By David Brand
Steve Austin was convicted for murder and sent to prison at 16. He would have died there, if not for a crucial Supreme Court ruling.
In 1975, Austin was sentenced to life without the possibility for parole by a judge in Philadelphia after he was convicted for killing a man during an argument. More than 40 years later, a 2016 U.S. Supreme Court decision determined that a ban on life sentences for juvenile offenders must be applied retroactively and enabled Austin to be resentenced and finally leave prison.
Since his release, Austin has worked on “participatory defense,” an initiative that helps defendants and incarcerated people better advocate for themselves. His experience as a teen growing up amid what he called “the turmoil” of jails and prisons has given him perspective on how to better serve incarcerated young people — the vast majority of whom will eventually be released back into society.
“At age 16, I can’t tell you what a shock it is,” Austin said. “You have to grow up in a hurry. You have to be smart and aware and learn how to navigate. And you resign yourself to the idea that ‘I’m going to survive, whatever it takes.’”
Austin is one of 90 members of the Incarcerated Children Advocacy Network (ICAN), an alliance of people sentenced to prison as adolescents across 25 states, including New York. ICAN is part of the Campaign for the Fair Sentencing of Youth (CFSY).
“These individuals are experts who demonstrate through their advocacy that children, even those convicted of serious crimes, can mature and become rehabilitated,” the CFSY says in its ICAN mission statement. “ICAN identifies, mobilizes, and amplifies the experiences of individuals incarcerated as youth to inform the public debate about children’s capacity for positive change and to debunk racially charged and dehumanizing narratives that seek to justify extreme sentencing of youth.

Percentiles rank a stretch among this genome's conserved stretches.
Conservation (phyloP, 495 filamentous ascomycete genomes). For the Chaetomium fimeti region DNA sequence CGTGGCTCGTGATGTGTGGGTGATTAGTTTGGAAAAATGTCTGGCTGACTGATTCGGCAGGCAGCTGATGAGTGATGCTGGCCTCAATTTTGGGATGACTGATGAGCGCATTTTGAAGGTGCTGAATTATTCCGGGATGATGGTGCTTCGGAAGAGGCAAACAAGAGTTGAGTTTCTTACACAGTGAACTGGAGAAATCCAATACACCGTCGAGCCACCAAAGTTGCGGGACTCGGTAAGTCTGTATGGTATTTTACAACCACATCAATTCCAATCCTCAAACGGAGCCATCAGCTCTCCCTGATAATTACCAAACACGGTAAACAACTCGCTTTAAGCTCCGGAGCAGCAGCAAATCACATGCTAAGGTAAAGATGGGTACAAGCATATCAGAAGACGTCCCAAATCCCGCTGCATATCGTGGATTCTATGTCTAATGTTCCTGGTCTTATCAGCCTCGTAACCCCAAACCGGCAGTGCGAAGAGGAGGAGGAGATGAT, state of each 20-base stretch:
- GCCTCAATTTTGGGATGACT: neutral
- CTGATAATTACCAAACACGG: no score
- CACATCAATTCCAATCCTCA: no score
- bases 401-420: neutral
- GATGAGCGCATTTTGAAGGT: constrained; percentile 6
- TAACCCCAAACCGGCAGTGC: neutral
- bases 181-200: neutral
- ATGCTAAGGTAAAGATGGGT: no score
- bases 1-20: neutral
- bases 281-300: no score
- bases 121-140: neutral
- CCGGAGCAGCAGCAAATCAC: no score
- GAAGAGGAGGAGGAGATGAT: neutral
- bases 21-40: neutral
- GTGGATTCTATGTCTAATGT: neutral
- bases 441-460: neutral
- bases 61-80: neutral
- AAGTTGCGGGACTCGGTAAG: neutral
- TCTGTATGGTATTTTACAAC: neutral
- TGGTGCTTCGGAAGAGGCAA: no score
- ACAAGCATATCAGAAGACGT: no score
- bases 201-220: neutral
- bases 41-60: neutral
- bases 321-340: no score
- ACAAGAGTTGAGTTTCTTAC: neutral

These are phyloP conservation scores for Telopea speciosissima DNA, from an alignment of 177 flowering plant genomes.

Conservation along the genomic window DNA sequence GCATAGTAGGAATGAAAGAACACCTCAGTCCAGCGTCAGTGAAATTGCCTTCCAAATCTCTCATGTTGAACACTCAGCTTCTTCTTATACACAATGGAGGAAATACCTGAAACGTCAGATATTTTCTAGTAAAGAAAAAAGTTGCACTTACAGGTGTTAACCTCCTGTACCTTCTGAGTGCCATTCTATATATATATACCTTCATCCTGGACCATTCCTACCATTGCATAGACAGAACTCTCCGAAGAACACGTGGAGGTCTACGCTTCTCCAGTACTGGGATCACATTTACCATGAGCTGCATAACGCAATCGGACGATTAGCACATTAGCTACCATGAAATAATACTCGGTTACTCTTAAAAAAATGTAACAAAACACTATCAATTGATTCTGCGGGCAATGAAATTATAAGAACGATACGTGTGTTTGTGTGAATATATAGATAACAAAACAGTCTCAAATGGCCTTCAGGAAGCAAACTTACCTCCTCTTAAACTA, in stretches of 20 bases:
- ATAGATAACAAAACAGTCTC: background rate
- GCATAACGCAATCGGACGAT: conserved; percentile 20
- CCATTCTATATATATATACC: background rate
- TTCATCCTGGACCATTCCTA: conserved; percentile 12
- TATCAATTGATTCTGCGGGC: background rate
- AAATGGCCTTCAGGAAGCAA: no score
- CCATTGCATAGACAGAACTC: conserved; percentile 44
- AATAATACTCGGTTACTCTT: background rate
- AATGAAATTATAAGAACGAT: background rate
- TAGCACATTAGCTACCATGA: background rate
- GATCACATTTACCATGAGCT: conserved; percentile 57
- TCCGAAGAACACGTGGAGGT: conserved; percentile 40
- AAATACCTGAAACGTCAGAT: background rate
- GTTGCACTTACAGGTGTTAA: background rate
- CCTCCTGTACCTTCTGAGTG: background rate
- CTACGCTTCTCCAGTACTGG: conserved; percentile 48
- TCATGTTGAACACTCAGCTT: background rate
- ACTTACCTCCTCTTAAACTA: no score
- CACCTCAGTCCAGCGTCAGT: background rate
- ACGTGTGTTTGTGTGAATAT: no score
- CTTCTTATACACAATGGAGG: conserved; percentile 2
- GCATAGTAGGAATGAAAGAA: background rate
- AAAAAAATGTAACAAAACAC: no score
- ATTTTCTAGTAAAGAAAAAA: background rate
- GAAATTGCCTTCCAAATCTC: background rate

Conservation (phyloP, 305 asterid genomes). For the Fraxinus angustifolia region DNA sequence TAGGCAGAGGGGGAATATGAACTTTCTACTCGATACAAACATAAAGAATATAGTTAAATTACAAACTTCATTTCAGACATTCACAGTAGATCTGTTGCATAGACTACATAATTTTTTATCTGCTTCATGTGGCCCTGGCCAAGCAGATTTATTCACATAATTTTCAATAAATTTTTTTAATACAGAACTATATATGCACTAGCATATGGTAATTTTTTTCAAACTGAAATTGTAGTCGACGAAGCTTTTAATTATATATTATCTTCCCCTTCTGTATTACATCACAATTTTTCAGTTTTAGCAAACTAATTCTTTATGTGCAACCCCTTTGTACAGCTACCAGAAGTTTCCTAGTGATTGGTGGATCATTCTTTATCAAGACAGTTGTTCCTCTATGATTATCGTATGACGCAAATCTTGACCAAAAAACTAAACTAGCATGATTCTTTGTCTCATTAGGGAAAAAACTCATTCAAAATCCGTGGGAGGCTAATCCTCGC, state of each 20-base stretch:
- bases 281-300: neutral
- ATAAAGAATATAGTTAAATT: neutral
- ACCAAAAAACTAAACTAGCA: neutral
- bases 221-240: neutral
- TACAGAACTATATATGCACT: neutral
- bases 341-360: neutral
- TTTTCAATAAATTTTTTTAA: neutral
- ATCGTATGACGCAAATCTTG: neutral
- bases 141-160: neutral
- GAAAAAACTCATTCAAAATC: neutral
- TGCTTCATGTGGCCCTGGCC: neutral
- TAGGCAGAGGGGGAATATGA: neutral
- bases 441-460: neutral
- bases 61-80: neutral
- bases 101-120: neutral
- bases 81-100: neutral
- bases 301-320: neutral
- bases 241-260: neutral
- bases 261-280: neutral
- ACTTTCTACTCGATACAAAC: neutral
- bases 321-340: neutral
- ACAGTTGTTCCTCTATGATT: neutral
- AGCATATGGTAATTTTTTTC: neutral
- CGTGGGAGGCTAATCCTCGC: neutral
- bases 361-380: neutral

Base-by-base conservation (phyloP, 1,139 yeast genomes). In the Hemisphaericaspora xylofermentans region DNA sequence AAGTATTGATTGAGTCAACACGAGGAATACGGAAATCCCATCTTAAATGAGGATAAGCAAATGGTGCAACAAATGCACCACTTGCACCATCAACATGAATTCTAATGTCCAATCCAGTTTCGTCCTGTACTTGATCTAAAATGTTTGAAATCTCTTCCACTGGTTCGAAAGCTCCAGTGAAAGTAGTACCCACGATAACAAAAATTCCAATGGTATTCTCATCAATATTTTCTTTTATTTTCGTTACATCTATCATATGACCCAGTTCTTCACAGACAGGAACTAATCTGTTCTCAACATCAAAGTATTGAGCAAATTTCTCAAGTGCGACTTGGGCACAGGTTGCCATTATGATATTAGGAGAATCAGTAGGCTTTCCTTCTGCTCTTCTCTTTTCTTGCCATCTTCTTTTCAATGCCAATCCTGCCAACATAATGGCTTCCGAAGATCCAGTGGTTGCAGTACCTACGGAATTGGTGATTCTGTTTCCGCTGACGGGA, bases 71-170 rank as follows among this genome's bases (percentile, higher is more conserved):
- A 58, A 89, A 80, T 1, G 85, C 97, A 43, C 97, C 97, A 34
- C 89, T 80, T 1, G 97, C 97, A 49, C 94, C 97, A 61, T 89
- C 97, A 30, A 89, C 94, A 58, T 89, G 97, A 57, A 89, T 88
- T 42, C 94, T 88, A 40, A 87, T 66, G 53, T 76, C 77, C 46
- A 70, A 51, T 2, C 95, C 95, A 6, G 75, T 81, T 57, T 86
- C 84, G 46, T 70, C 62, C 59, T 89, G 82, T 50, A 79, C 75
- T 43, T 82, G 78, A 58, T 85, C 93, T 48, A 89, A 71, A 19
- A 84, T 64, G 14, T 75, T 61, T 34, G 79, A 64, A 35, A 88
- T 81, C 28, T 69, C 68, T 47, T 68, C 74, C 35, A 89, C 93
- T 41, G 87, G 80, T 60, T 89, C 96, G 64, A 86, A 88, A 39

Austin said that high-stress environment affects developing young people and can influence behavior, emotions and coping strategies for life, an issue for the individual as well as their families and communities.
“We are the sum of our experiences,” he said, adding that it is vital that detention facilities provide comprehensive services and training programs for all prisoners — especially young people — throughout their time behind bars.
“If we’re sent to prison, there have to be comprehensive programs established for people,” he said. “They can’t just be sentenced to time served, but [instead] to achieve something.”
Those achievements prepare people for release and re-entry to society, he said. Positive development for people growing up in “survival mode” is often based on positive interventions and opportunities for growth, he said.
“Prison is not a school – violence happens there,” he said. “But people shouldn’t necessarily fail if they get into a fight. The system needs to be understand the behaviors in relation to the environment.”
“A lot of young guys don’t have relationships, don’t have friendships,” he continued. “The socialization we have comes from the prison environment.”
New York City Department of Corrections spokesperson Jason Kersten said the city has worked to increased the amount of programming available to all detainees, including young adults.
“Prior to the de Blasio administration, DOC provided on average less than an hour a day of non-school programming,” Kersten said. “Now, we offer up to five hours of daily programming for every individual in our custody. This serves a major goal of our reforms — reducing violence — by keeping inmates meaningfully occupied and preparing them for their return to the community.”
Specific services and programs include discharge planning, individual counseling, group sessions, computer training, job readiness and workforce development programs, DOC said. Detainees are eligible for instruction and certification in construction, electrical work, cosmetology, mold remediation and food protection. They can begin such programs on the first day they arrive in jail, DOC said.
Ultimately, Austin said, preparing people for re-entry is “paramount” and needs to begin on Day One of incarceration. Early interventions can foster constructive relationships and provide guidance, he said.
“The system has to find a way to build on these experiences,” he said.
This article is Part Three in a series about young adults detained on Rikers Island and the implementation of the Raise the Age law.